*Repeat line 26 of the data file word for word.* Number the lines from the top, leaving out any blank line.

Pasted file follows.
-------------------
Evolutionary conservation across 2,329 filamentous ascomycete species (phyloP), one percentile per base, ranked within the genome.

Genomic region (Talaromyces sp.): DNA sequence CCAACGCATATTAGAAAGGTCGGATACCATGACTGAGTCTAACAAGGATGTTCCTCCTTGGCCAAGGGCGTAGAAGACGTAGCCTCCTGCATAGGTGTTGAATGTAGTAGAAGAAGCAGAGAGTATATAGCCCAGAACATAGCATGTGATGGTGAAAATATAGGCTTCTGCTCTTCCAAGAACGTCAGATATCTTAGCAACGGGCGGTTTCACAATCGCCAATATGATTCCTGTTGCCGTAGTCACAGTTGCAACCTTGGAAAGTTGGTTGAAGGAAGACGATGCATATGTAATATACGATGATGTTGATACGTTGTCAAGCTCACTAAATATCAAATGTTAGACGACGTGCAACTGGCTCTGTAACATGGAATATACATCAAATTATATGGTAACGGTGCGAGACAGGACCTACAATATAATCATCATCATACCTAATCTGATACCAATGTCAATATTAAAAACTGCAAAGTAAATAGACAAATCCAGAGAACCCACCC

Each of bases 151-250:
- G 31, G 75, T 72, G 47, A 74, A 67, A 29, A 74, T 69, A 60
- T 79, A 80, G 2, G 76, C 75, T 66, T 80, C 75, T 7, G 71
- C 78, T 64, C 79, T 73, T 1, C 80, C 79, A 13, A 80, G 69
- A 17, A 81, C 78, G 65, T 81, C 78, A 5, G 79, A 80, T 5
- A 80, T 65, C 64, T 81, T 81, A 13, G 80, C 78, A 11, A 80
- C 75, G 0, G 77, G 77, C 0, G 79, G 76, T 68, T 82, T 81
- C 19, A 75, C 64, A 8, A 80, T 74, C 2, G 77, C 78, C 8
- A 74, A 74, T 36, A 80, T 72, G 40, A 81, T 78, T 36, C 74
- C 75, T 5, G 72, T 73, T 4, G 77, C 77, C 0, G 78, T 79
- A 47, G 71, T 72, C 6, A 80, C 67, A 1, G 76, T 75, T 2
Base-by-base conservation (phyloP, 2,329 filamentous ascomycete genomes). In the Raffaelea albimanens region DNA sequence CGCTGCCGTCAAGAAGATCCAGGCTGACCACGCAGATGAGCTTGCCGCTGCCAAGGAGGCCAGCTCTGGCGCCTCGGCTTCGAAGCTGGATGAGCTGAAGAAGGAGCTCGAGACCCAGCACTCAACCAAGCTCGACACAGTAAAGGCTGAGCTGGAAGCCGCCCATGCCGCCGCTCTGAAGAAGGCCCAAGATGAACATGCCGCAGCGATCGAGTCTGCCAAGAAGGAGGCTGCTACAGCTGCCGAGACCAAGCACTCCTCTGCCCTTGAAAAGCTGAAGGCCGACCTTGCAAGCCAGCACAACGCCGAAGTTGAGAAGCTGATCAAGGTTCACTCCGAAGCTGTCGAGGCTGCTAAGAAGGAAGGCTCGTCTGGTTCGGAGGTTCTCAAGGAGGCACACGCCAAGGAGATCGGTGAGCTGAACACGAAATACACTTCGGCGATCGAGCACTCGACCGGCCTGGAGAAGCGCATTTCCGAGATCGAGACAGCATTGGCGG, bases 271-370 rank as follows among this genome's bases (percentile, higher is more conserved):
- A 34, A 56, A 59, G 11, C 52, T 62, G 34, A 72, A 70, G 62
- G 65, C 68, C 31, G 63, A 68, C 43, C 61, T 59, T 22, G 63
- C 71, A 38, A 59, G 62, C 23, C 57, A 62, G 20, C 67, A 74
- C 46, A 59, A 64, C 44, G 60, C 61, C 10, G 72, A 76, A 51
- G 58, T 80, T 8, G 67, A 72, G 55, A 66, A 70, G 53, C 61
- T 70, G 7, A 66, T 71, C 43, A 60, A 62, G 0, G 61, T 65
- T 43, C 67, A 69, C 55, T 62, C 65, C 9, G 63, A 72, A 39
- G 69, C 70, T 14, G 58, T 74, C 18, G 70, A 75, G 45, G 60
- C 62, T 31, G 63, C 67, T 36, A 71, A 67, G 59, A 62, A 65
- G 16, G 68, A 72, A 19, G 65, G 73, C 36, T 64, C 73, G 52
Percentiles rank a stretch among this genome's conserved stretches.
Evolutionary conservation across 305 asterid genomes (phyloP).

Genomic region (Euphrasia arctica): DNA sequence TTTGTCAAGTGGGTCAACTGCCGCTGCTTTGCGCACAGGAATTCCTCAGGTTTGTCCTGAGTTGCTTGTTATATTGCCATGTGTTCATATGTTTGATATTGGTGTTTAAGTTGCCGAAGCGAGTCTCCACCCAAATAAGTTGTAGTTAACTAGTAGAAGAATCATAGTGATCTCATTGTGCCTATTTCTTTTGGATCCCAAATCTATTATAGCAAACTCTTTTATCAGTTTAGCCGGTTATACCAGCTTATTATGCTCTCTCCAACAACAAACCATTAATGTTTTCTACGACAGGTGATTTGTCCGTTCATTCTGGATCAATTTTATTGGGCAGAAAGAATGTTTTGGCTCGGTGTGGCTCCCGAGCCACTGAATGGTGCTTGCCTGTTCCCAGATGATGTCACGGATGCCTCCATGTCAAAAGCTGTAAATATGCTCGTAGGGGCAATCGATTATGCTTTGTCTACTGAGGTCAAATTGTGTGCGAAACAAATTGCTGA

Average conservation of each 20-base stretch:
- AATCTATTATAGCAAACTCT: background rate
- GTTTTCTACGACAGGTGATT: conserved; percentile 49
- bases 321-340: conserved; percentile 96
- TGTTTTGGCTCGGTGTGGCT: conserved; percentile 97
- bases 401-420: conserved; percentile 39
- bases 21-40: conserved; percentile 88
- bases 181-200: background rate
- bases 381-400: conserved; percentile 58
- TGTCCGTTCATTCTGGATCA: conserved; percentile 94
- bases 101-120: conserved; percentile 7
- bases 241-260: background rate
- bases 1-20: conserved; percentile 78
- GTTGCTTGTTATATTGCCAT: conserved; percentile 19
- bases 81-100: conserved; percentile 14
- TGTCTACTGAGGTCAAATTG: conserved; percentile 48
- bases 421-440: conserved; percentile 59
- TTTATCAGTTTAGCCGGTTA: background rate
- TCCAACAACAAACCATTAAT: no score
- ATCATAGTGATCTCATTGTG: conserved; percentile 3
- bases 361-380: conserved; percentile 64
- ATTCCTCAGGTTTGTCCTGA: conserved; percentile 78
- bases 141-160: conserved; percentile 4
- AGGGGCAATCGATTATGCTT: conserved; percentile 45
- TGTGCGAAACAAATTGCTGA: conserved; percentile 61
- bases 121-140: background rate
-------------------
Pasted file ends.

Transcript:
Evolutionary conservation across 305 asterid genomes (phyloP).